- Associated Press - Tuesday, January 12, 2016

PHOENIX (AP) - A man charged in some of the metro Phoenix freeway shootings last summer gave conflicting accounts about when he pawned a handgun that investigators say was used in some of the attacks, according to a recently released transcript of his police interview.

Leslie Merritt Jr. told police Sept. 18 that he could not have been the shooter because his handgun had been sitting in a pawn shop for a month and a half. But he later said the weapon had been pawned three or four weeks earlier and then near the end of the interview, that the gun was pawned on a specific date in late August.

“I cannot tell you who did it because I really, honestly don’t know,” Merritt, 21, said during the interview. It became public late last week as part of his bid to have his case sent back to a grand jury.

Authorities say they used ballistic tests to tie Merritt to four of the 11 shootings that occurred on freeways between Aug. 22 and Sept. 10 and left the city on edge. The investigation into the other shootings remains open.

No one was seriously injured after eight cars were hit with bullets and three were struck with projectiles, such as BBs or pellets. The only injury was to a 13-year-old girl whose ear was cut by glass.

Merritt maintains his innocence, and his lawyers say phone records and accounts from family members will show that he wasn’t near the scene of the shootings.

Prosecutors say an analysis of Merritt’s phone records doesn’t prove he is innocent. His fiancee initially corroborated his alibi claim but eventually changed her account. Defense lawyers say investigators bullied the woman into disavowing her support for the alibi.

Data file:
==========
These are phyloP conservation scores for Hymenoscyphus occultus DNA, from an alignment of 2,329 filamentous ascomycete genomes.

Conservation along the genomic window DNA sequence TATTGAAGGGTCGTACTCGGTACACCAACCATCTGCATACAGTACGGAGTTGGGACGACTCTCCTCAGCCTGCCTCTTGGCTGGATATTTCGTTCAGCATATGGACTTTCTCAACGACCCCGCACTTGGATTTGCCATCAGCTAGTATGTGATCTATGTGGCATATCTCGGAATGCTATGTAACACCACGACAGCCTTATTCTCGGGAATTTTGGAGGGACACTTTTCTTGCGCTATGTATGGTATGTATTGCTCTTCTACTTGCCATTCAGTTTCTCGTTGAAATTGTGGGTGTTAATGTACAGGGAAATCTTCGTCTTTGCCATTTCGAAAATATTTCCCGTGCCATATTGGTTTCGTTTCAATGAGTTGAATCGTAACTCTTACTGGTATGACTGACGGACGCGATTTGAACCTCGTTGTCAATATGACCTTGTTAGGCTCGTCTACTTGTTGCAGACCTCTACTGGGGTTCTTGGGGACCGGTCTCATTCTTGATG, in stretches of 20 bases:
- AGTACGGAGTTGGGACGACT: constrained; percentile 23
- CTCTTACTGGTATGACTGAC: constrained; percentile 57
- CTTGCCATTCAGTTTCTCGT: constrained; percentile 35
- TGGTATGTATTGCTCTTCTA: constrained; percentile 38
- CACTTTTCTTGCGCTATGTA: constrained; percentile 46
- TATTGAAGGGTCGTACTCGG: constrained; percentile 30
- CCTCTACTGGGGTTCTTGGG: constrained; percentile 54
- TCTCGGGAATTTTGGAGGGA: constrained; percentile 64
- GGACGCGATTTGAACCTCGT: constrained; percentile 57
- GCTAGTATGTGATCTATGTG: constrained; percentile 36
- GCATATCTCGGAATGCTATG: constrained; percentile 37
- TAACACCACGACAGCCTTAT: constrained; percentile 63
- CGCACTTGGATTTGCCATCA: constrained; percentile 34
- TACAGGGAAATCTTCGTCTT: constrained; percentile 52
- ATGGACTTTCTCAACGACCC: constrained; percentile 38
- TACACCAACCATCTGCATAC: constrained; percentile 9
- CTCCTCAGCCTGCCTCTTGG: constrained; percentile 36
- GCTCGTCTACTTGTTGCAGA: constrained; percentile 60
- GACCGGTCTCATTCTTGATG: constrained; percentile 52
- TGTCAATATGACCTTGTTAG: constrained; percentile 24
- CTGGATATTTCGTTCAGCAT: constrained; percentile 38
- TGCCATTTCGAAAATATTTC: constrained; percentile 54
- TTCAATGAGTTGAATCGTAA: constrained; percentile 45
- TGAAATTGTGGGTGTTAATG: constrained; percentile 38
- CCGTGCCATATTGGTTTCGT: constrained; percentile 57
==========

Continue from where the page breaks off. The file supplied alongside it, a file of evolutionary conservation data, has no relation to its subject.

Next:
Authorities say they used ballistic evidence gathered from the shot-up vehicles to determine the model of the gun used in some of the attacks. They say they eventually found a match when searching pawn shops in metro Phoenix.

Deep into the interview, detectives told Merritt that they had video of him pawning his handgun on Aug. 30. Finally, the landscaper said he remembered pawning the gun on Aug. 29, because he and his fiancee needed money to buy baby formula for their daughter.

Merritt repeatedly denied any involvement in the shootings, while investigators questioned his honesty on numerous occasions. He even offered to take a polygraph test, though it’s unclear whether he did so.

Jason Lamm, Merritt’s attorney, and Jerry Cobb, a spokesman for the Maricopa County Attorney’s Office, which is prosecuting the 21-year-old, declined to comment on the police interview.

Investigators told Merritt that they believed he either pulled the trigger or witnessed someone who did. They asked about his knowledge of the shootings and about his social media posts on the investigation.

Authorities say Merritt showed an extreme interest in the shootings and made a Facebook post about the arrest of three teenagers who hurled rocks at cars with slingshots in a copycat case but weren’t tied to the shootings. Merritt explained that he was just following the investigation through the media.

He denied a detective’s claim that he was trying to terrorize motorists.

“I got no reason to do that, man,” Merritt said.


Follow Jacques Billeaud at twitter.com/jacquesbilleaud. His work can be found at https://bigstory.ap.org/content/jacques-billeaud .

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